The autonomous enterprise is not a self-contained entity. In order to make intelligent decisions, it requires data; just as human beings can only make informed decisions after processing complete data and information.
Data flows within organizations are bi-directional; the network both consumes and provides data. The more data it can consume and provide, the more autonomous it becomes.
There are many types of data feeds that can be consumed by the autonomous enterprise. The clearest example is provided by the automation framework of Extreme Workflow Composer or Extreme Management Center’s scripting engine.
Extreme Workflow Composer grows from interfaces developed by the open-source community StackStorm, and provides inputs from almost any player in the IT ecosystem, among others:
All of the above interfaces provide data to and from the autonomous network to enhance its self-sufficiency. Without them, the autonomous enterprise is just networking as usual.
The autonomous enterprise can link all its systems together to boost the productivity of employees and provide better service to customers. The only limit is the imagination of the IT administrator.
Since we mostly focus on networking let’s imagine the following cases and how they impact the efficiency of network operations.
Typically, we run our user networks on DHCP, but how do we know that the user or device requesting an IP address to the DHCP server is actually allowed to do so?
The autonomous enterprise allows network and IPAM subsystems to share data so that a device receives a DHCP address only if it has previously been verified by the network security automation subsystem. Once the network has decided that the user or device is permitted to access the network, it notifies the IPAM server and authorizes the IPAM server to provide an address to the device.
Most of the headaches in networking and security operations come from the disparate tool-sets used to define and apply security rules.
The autonomous enterprise can connect the security subsystems in disparate environments like cloud computing, networking, firewalling, sandboxing, and more. As well as ensure they all run corresponding policies for equivalent scenarios; similar to security groups in AWS, matching firewall rules on-prem or ACLs in switches.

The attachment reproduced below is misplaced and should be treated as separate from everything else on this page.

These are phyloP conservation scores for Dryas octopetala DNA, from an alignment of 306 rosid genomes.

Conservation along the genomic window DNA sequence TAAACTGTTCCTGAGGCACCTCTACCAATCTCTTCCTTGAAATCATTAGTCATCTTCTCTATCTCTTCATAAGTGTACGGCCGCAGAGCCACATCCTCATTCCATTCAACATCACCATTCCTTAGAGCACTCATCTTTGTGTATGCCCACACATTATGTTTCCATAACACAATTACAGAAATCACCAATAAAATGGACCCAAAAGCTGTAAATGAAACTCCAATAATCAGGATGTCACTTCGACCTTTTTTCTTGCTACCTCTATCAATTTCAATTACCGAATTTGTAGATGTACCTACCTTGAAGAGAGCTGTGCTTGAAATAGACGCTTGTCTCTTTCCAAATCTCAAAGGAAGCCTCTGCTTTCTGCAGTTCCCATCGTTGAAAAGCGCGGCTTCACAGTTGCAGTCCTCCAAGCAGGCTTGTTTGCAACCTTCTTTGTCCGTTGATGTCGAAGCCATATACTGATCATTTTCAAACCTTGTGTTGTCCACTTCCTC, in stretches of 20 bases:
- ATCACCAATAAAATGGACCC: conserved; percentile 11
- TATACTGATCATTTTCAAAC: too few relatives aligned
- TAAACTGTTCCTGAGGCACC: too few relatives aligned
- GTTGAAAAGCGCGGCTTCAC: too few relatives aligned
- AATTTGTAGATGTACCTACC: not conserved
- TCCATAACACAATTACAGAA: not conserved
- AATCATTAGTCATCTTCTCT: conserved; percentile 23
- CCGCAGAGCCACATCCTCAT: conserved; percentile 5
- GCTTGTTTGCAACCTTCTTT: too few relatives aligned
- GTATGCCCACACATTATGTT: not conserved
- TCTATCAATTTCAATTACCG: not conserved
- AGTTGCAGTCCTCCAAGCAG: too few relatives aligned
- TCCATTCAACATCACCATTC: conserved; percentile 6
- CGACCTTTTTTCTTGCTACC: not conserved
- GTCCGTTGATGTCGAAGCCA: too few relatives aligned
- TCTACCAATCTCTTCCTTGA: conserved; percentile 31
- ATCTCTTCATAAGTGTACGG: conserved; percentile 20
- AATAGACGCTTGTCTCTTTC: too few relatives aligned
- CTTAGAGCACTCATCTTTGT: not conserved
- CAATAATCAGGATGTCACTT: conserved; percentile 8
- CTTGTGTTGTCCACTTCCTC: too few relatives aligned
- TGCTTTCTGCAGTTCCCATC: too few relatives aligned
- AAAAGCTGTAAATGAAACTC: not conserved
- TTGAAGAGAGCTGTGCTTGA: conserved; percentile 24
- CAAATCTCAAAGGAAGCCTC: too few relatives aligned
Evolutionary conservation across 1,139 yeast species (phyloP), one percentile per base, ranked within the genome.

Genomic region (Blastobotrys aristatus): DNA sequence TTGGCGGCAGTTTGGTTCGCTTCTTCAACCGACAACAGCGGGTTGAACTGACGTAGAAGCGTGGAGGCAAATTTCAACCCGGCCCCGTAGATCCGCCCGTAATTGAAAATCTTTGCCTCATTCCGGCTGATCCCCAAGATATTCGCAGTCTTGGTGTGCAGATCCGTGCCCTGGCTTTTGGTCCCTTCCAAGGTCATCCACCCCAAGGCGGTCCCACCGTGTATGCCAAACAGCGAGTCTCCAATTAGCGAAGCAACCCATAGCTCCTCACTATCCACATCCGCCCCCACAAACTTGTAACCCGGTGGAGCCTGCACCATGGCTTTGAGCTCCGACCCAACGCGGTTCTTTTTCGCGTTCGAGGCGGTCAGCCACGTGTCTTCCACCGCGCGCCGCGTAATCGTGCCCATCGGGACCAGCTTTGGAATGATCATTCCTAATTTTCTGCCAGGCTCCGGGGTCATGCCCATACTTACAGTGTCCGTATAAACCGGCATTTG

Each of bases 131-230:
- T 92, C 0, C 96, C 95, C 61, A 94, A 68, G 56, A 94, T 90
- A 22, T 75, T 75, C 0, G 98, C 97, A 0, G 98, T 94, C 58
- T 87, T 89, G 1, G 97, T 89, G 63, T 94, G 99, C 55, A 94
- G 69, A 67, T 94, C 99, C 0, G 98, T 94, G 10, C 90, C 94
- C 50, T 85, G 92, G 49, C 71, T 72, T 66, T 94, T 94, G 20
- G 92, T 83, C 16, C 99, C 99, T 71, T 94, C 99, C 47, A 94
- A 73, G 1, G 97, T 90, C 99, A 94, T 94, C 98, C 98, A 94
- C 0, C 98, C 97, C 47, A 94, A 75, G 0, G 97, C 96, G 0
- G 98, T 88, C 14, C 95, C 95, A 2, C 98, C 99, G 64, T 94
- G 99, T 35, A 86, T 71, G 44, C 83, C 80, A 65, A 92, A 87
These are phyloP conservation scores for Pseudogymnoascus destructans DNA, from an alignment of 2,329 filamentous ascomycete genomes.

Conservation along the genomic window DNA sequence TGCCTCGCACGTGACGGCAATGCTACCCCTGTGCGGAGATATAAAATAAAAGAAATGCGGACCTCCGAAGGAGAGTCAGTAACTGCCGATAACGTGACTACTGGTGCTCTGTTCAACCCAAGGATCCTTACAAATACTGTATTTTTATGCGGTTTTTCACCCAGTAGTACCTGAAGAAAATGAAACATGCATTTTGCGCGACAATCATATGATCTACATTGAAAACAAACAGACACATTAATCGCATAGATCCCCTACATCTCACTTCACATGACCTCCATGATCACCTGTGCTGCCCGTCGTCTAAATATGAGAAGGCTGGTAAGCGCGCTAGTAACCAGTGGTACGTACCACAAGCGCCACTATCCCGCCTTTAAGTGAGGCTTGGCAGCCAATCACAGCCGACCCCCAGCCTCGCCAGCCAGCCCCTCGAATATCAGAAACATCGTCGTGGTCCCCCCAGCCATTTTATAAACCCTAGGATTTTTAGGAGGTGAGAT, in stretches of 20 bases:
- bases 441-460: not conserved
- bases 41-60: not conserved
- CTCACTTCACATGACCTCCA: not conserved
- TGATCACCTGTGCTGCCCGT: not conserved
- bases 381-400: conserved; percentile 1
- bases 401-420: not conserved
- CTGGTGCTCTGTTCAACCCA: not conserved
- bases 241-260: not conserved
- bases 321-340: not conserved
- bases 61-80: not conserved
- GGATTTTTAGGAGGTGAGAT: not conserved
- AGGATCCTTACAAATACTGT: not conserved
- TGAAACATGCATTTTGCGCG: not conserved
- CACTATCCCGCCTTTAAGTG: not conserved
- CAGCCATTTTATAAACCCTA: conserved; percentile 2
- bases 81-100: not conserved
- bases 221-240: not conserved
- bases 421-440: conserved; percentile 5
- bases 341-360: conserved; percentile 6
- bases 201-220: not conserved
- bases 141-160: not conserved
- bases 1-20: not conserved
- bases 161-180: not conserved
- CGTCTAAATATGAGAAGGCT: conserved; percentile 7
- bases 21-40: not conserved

What’s more, is that the autonomous enterprise provides intelligent rules to automate processes. This way the application of rules can be completed on-demand based on the security context of the actual threat.
For example, imagine the sandbox detects a major threat to the network, a network lock-down policy rule (panic button) can be deployed to all systems either automatically or on-demand to secure the operation of critical systems and minimal availability of riskier subsystems. The autonomous enterprise web of connections to IT subsystems will make sure that the lock-down policy is the same in all affected subsystems.
Let’s face it, the IT worker of the past did not behave like a regular human in many ways. They knew and understood more about technology, and as such, the stereotype of the IT nerd became widely accepted.
But that is changing in the autonomous enterprise. While IT systems become more autonomous to make the decisions that humans made in the past, the human interface is also becoming even more human.
This may be one of the last days of the dark, green phosphor CRT-like interfaces. The generation that is taking control of the IT eco-system is fully digital and hasn’t seen a text interface except in classical movies like The Matrix. The autonomous enterprise delivers in terms of human, always on interfaces.
The ability to take any data from the enterprise and funnel it into a specific interface enables automation when the interface connects IT systems. But, it also allows for always-on monitoring when one of the ends of the connection is a human using modern communication tools like Microsoft Teams, Twitter, or Slack.
We can even manage IT from the beach. We can also take more security measures than in the past since the autonomous enterprise removes all the routine decisions from the communication channel and provides the operator with only relevant data or a limited set of options that require human oversight.
The bottom line is that the autonomous enterprise strategy that Extreme Networks delivers is not targeted at removing humans from the IT operations loop, but putting humans into a more strategic role to make the tough decisions that can’t be left to the machine, while everything else is managed by the ecosystem.
This blog was originally authored by Director of Ecosystem Solutions, Salvador Ferrer.